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Thread: National identity in european ex-colonies.

  1. #1
    ^ lynx ^
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    National identity in european ex-colonies.



    I've just found out that everywhere I go on the internet (even this asian forum about Philipines) i always find a little bit of animosity towards Spain or any other former countries of the ancient Spanish Empire, even 200 years after it's destruction.


    I can't believe we're still suffering from this.

    Yeah, yeah, dont give me this b_ll crap that we are just proud of our hispanic, american or western heritage or influence or that we are just trying to nurture or preserve or embrace our so called western heritage or that we are just trying to realise the 'ang hindi lumingon sa pinanggalingan di makararating sa paroroonan'- i really don't know what 'pinanggalingan' pertains to - Malay or Spanish, but the truth is filipinos just can't get enough of this.

    I will be very frank, this is the very wrong kind of mentality and identity we are trying to build for ourselves.

    Other countries or races see us as nothing but a cheap, sellout race. Try to go to ther countries or much easier just visit sites like stormfront, vnn, etc and see how they view Filipinos. You Filipinos try to hispanicize yourselves so badly that it actually start to look very funny. Ask a Mexican or other South American if they consider us one of them. No, they think we a 'chineses', and that we have fake surnames, and that we never have a drop of European blood in us even if some have. Our culture is viewed as nothing but a watered down version of Mexican culture. Likewise, Mexicans try so hard to be like Spaniards, the Spaniards laugh at them.

    You see no matter how hard you try, the Spanish world will never consider you equal to them. or no matter how we try to imitate western culture or traditions or celebrations, itll always be seen as a try hard attempt by the Europeans or Americans, or no matter how hard some Filipino boys try to be ghetto, theyll never be 'sleek'.

    You know what my solution is, just give them the middle finger, and the f word and tell them they can shove their culture and tradition in their ...

    I think its time we start to become ethnocentric like korea or japan, it actually did them some good. only when Filipinos start to see their 'genetic composition' just as good or even superior to others the Philippines will begin prosper.

    You also need to reengineer your economy.

    You see, the Japanese tried to redesign their economy and technology and clean their streets just so they would be considered equals to the white men. but no it didnt happen. The Japanese, no matter how hard they try, will never be equal to white men. but the Japanese just said forget about it, we will instead try to surpass the white men. and they did, IQ wise, or so called Iq and tech wise.

    Its time to do the same.

    can someone tell me the skull capacity of Malays.
    http://www.asiafinest.com/forum/inde...owtopic=211528


    So I'm just wondering: How these countries (Mexico, Philipines, etc.) managed to create a national identity? What can be done to erase any sing of historic resentment left? I know the same happens in certains countries of Africa towards France or Portugal, for example.

    Greetings.

  2. #2
    ^ lynx ^
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    Some are even tying to built their own nation into one that already exists: http://www.mexica-movement.org/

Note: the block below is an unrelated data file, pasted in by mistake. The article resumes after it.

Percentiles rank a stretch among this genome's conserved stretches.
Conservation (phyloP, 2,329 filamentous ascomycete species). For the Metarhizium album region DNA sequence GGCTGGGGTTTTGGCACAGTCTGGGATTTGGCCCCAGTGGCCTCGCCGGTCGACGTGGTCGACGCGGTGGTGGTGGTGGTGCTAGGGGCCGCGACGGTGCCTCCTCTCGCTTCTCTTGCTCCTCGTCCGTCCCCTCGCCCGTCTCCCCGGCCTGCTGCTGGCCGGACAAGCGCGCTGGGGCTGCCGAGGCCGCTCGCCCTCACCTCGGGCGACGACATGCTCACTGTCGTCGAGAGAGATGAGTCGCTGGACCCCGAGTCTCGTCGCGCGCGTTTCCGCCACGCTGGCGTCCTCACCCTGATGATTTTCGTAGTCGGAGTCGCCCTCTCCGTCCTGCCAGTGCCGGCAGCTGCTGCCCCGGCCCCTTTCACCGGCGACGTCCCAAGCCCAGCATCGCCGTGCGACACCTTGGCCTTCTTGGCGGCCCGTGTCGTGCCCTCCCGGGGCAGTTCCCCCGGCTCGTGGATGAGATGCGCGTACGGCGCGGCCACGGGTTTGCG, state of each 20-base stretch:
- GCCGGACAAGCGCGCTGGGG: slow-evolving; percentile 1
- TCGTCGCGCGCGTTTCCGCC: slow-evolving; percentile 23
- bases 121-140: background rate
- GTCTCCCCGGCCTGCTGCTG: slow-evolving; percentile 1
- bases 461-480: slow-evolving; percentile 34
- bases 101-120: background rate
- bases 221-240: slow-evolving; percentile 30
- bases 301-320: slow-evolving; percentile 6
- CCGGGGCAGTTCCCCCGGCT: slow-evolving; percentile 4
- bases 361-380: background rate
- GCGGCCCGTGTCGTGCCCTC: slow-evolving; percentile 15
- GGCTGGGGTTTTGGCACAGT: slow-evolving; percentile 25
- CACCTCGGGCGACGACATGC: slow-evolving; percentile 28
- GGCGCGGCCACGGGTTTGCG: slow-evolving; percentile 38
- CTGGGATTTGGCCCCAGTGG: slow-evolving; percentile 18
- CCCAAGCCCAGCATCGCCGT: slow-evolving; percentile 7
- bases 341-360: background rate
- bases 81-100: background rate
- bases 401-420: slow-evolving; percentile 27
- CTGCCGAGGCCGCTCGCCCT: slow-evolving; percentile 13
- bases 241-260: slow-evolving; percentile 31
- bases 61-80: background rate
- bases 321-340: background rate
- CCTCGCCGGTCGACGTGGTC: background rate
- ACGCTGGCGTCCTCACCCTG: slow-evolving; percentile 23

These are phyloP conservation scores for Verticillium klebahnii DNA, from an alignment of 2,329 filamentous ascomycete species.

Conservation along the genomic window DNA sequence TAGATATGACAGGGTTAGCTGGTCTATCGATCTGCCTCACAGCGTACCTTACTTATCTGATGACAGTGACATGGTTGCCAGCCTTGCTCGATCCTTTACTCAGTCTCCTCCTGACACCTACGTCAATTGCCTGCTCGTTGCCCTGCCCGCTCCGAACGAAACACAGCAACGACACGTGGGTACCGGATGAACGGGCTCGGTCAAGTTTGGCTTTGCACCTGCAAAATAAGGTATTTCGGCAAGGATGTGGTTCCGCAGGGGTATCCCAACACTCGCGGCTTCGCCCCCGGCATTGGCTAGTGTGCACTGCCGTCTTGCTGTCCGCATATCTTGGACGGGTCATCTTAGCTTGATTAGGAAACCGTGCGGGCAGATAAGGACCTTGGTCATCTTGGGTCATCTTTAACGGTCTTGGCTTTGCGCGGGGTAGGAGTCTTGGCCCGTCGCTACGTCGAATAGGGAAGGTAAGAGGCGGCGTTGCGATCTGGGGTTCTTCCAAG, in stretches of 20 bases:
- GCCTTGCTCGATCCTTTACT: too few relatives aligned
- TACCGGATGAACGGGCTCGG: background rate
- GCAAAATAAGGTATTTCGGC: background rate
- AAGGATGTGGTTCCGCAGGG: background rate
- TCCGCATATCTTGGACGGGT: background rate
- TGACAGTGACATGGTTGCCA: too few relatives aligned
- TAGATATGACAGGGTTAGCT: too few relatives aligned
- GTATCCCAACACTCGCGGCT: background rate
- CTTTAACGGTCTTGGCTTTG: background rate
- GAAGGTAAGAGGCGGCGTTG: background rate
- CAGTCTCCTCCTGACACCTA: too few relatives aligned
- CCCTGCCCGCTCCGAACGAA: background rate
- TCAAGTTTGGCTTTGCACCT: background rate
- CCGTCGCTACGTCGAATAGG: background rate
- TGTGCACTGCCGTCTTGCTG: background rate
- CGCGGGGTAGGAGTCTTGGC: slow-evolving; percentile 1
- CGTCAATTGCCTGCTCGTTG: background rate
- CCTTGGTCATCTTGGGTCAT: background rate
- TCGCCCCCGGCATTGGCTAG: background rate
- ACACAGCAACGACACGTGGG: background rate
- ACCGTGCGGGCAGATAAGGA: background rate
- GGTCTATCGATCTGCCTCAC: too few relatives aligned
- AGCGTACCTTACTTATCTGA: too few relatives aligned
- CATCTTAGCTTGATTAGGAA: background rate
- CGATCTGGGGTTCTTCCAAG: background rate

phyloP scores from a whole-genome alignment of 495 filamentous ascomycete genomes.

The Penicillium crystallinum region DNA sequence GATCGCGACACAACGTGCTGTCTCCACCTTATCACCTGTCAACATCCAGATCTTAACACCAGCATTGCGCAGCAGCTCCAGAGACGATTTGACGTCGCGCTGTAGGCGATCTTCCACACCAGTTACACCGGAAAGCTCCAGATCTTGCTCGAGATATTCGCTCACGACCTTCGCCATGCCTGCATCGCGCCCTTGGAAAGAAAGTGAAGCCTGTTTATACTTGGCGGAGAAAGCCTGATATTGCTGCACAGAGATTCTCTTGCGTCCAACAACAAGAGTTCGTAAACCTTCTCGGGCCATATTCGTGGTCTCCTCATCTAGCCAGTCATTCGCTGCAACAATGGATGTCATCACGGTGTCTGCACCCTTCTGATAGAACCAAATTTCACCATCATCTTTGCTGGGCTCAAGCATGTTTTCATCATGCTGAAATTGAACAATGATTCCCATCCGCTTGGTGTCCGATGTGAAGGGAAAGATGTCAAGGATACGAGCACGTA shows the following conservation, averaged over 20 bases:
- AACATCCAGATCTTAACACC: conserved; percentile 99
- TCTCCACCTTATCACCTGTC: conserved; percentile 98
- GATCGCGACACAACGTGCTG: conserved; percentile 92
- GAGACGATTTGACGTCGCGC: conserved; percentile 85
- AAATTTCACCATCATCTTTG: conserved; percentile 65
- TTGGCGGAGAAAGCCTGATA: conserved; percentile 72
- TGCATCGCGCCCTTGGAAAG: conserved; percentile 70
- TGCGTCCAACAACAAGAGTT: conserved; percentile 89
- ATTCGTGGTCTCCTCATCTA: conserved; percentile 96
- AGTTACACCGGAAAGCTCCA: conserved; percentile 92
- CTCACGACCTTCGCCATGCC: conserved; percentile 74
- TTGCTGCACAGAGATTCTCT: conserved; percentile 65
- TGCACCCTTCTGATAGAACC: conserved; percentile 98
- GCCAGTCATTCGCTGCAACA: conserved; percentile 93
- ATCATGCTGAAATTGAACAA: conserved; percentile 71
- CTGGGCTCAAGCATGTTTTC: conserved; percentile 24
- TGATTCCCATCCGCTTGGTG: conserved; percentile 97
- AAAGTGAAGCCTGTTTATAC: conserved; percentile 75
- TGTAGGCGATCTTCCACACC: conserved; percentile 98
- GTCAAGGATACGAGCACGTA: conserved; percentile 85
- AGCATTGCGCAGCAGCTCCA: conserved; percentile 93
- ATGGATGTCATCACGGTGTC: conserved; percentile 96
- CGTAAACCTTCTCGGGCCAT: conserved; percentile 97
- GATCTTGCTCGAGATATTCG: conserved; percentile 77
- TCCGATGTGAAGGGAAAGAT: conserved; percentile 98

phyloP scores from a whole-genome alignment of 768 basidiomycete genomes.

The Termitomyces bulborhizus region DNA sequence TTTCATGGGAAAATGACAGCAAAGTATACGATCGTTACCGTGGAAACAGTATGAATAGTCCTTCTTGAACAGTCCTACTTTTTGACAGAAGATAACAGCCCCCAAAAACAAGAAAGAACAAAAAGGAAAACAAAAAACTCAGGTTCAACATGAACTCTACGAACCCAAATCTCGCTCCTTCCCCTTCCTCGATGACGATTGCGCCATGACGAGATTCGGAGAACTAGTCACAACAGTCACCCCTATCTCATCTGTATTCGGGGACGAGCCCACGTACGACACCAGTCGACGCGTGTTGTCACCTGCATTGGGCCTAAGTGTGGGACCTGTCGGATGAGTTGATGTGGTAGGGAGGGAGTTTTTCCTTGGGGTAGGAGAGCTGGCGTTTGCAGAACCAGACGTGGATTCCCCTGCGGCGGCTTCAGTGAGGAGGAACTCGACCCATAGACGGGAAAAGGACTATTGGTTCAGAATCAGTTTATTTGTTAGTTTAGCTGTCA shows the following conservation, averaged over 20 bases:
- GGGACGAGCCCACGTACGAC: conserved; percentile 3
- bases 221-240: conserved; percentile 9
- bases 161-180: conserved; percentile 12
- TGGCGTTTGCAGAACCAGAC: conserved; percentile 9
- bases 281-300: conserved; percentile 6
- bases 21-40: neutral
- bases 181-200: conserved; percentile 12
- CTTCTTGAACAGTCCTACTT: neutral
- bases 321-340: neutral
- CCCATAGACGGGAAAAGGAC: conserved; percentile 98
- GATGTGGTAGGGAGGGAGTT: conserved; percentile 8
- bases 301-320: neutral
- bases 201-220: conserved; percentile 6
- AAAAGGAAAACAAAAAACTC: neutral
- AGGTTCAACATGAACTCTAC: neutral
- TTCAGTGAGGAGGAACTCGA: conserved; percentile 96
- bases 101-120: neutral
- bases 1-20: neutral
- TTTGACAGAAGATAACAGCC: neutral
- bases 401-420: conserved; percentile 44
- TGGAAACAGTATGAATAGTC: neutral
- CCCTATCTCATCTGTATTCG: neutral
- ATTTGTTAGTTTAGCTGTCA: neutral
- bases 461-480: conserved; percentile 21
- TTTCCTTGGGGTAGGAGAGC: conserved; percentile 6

3. #3
    ^ lynx ^
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    repost. Sorry.
    Last edited by ^ lynx ^; 08-01-10 at 21:05. Reason: repost

  4. #4
    ^ lynx ^
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    From USA's point of view:

    Spain and Latin America

    One of Spain's major foreign policy objectives since the advent of democracy has been to increase its influence in Latin America. Spain has a special interest in this area because of historical ties and a common linguistic, cultural, and religious heritage. In the post-Franco years, economic investments and diplomatic initiatives were added to the more nostalgic links between Spain and its former colonies.

    Relations between Spain and Latin America have undergone profound transformation since Spain's imperial days. Resentment of Spain as the imperial power continued long after the colonial period, because many Latin Americans blamed Spain for their lack of progress and for their problems with democratization. In the early years of independence, the attitude of most Latin Americans was one of disdain for Spain. This changed, following the Spanish-American War in 1898. The devastating defeat inflicted upon Spain by the United States combined with increased United States interference in Latin America led the two Hispanic areas to draw closer together in the face of a common enemy. Both Spain and Latin America began to re-emphasize their common ties of culture, language, and religion, although trade, diplomatic, and political relations between the two areas remained minimal.

    During the 1950s, modernized methods of communications and transportation facilitated closer contacts between Spain and Latin America. Trade increased, and Spain's rapid economic growth in the 1960s and the 1970s enabled the country to approach its relations with Latin America from a position of greater economic strength. A paradoxical foreign policy phenomenon during this period was the refusal of the fiercely anticommunist Franco to break off relations with Fidel Castro Ruz's Marxist Cuba. In this instance, historical ties appeared to take precedence over ideology.

    After Franco's death, Spain's transition to a democratic form of government was paralleled by the establishment of various forms of democratic rule in some Latin American countries. The timing of these governmental changes was largely coincidental, although Spain offered its transition process as an example for Latin America to follow.